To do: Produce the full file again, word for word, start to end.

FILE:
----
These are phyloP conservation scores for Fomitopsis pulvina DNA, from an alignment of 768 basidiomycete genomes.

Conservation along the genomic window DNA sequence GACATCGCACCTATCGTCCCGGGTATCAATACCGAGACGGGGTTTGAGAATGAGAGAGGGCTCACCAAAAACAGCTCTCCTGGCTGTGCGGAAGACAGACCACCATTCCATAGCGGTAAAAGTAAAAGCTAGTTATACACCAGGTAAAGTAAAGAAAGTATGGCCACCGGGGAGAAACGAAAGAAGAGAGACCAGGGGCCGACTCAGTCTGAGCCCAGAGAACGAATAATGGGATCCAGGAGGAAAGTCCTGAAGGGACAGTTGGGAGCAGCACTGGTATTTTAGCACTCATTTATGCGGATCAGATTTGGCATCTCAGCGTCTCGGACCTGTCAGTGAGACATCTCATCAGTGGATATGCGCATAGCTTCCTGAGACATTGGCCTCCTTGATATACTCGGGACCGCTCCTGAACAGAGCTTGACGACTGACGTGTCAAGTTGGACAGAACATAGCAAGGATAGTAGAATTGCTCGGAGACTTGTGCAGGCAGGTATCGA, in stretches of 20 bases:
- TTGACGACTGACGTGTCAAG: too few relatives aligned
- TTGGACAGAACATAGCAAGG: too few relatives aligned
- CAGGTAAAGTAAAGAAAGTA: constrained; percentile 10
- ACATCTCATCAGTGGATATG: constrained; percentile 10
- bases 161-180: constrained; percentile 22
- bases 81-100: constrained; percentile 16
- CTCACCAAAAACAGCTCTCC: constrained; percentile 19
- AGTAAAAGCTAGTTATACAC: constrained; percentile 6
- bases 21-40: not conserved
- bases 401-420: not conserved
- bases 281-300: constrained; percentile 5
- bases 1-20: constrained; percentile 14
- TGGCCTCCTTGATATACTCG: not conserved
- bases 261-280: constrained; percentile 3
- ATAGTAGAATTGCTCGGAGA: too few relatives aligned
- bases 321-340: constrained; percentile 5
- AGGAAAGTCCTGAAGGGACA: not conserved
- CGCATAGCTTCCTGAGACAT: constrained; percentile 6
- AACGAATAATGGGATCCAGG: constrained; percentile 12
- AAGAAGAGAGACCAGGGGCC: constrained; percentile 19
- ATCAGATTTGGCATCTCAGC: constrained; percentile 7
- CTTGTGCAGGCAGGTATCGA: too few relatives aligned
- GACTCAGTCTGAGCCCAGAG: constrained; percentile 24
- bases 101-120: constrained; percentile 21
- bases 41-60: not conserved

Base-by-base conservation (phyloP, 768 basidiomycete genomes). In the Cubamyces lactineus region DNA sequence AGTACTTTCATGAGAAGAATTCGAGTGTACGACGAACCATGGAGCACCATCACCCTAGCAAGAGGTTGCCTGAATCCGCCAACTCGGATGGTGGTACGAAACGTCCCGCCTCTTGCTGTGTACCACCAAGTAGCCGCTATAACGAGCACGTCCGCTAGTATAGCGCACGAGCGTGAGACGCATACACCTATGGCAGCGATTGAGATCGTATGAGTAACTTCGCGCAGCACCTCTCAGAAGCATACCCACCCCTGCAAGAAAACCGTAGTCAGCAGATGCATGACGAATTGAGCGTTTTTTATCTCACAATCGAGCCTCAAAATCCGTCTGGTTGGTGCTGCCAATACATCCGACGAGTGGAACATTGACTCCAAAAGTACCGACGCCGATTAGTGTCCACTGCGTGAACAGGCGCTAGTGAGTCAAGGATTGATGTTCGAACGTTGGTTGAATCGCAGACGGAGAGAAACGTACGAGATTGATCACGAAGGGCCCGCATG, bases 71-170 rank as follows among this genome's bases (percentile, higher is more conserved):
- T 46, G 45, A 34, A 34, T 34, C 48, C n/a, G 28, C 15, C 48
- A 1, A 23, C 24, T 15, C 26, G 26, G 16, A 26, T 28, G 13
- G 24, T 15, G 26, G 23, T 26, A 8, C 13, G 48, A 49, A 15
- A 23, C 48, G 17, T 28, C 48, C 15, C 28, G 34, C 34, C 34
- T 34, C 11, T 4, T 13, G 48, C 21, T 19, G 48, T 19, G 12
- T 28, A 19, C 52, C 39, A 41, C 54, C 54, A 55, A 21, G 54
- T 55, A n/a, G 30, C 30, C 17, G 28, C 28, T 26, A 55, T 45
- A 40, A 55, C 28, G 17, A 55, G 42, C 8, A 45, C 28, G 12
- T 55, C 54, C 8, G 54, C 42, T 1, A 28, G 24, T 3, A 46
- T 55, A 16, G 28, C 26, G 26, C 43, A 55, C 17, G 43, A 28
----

These are phyloP conservation scores for Fomitopsis pulvina DNA, from an alignment of 768 basidiomycete genomes.

Conservation along the genomic window DNA sequence GACATCGCACCTATCGTCCCGGGTATCAATACCGAGACGGGGTTTGAGAATGAGAGAGGGCTCACCAAAAACAGCTCTCCTGGCTGTGCGGAAGACAGACCACCATTCCATAGCGGTAAAAGTAAAAGCTAGTTATACACCAGGTAAAGTAAAGAAAGTATGGCCACCGGGGAGAAACGAAAGAAGAGAGACCAGGGGCCGACTCAGTCTGAGCCCAGAGAACGAATAATGGGATCCAGGAGGAAAGTCCTGAAGGGACAGTTGGGAGCAGCACTGGTATTTTAGCACTCATTTATGCGGATCAGATTTGGCATCTCAGCGTCTCGGACCTGTCAGTGAGACATCTCATCAGTGGATATGCGCATAGCTTCCTGAGACATTGGCCTCCTTGATATACTCGGGACCGCTCCTGAACAGAGCTTGACGACTGACGTGTCAAGTTGGACAGAACATAGCAAGGATAGTAGAATTGCTCGGAGACTTGTGCAGGCAGGTATCGA, in stretches of 20 bases:
- TTGACGACTGACGTGTCAAG: too few relatives aligned
- TTGGACAGAACATAGCAAGG: too few relatives aligned
- CAGGTAAAGTAAAGAAAGTA: constrained; percentile 10
- ACATCTCATCAGTGGATATG: constrained; percentile 10
- bases 161-180: constrained; percentile 22
- bases 81-100: constrained; percentile 16
- CTCACCAAAAACAGCTCTCC: constrained; percentile 19
- AGTAAAAGCTAGTTATACAC: constrained; percentile 6
- bases 21-40: not conserved
- bases 401-420: not conserved
- bases 281-300: constrained; percentile 5
- bases 1-20: constrained; percentile 14
- TGGCCTCCTTGATATACTCG: not conserved
- bases 261-280: constrained; percentile 3
- ATAGTAGAATTGCTCGGAGA: too few relatives aligned
- bases 321-340: constrained; percentile 5
- AGGAAAGTCCTGAAGGGACA: not conserved
- CGCATAGCTTCCTGAGACAT: constrained; percentile 6
- AACGAATAATGGGATCCAGG: constrained; percentile 12
- AAGAAGAGAGACCAGGGGCC: constrained; percentile 19
- ATCAGATTTGGCATCTCAGC: constrained; percentile 7
- CTTGTGCAGGCAGGTATCGA: too few relatives aligned
- GACTCAGTCTGAGCCCAGAG: constrained; percentile 24
- bases 101-120: constrained; percentile 21
- bases 41-60: not conserved

Base-by-base conservation (phyloP, 768 basidiomycete genomes). In the Cubamyces lactineus region DNA sequence AGTACTTTCATGAGAAGAATTCGAGTGTACGACGAACCATGGAGCACCATCACCCTAGCAAGAGGTTGCCTGAATCCGCCAACTCGGATGGTGGTACGAAACGTCCCGCCTCTTGCTGTGTACCACCAAGTAGCCGCTATAACGAGCACGTCCGCTAGTATAGCGCACGAGCGTGAGACGCATACACCTATGGCAGCGATTGAGATCGTATGAGTAACTTCGCGCAGCACCTCTCAGAAGCATACCCACCCCTGCAAGAAAACCGTAGTCAGCAGATGCATGACGAATTGAGCGTTTTTTATCTCACAATCGAGCCTCAAAATCCGTCTGGTTGGTGCTGCCAATACATCCGACGAGTGGAACATTGACTCCAAAAGTACCGACGCCGATTAGTGTCCACTGCGTGAACAGGCGCTAGTGAGTCAAGGATTGATGTTCGAACGTTGGTTGAATCGCAGACGGAGAGAAACGTACGAGATTGATCACGAAGGGCCCGCATG, bases 71-170 rank as follows among this genome's bases (percentile, higher is more conserved):
- T 46, G 45, A 34, A 34, T 34, C 48, C n/a, G 28, C 15, C 48
- A 1, A 23, C 24, T 15, C 26, G 26, G 16, A 26, T 28, G 13
- G 24, T 15, G 26, G 23, T 26, A 8, C 13, G 48, A 49, A 15
- A 23, C 48, G 17, T 28, C 48, C 15, C 28, G 34, C 34, C 34
- T 34, C 11, T 4, T 13, G 48, C 21, T 19, G 48, T 19, G 12
- T 28, A 19, C 52, C 39, A 41, C 54, C 54, A 55, A 21, G 54
- T 55, A n/a, G 30, C 30, C 17, G 28, C 28, T 26, A 55, T 45
- A 40, A 55, C 28, G 17, A 55, G 42, C 8, A 45, C 28, G 12
- T 55, C 54, C 8, G 54, C 42, T 1, A 28, G 24, T 3, A 46
- T 55, A 16, G 28, C 26, G 26, C 43, A 55, C 17, G 43, A 28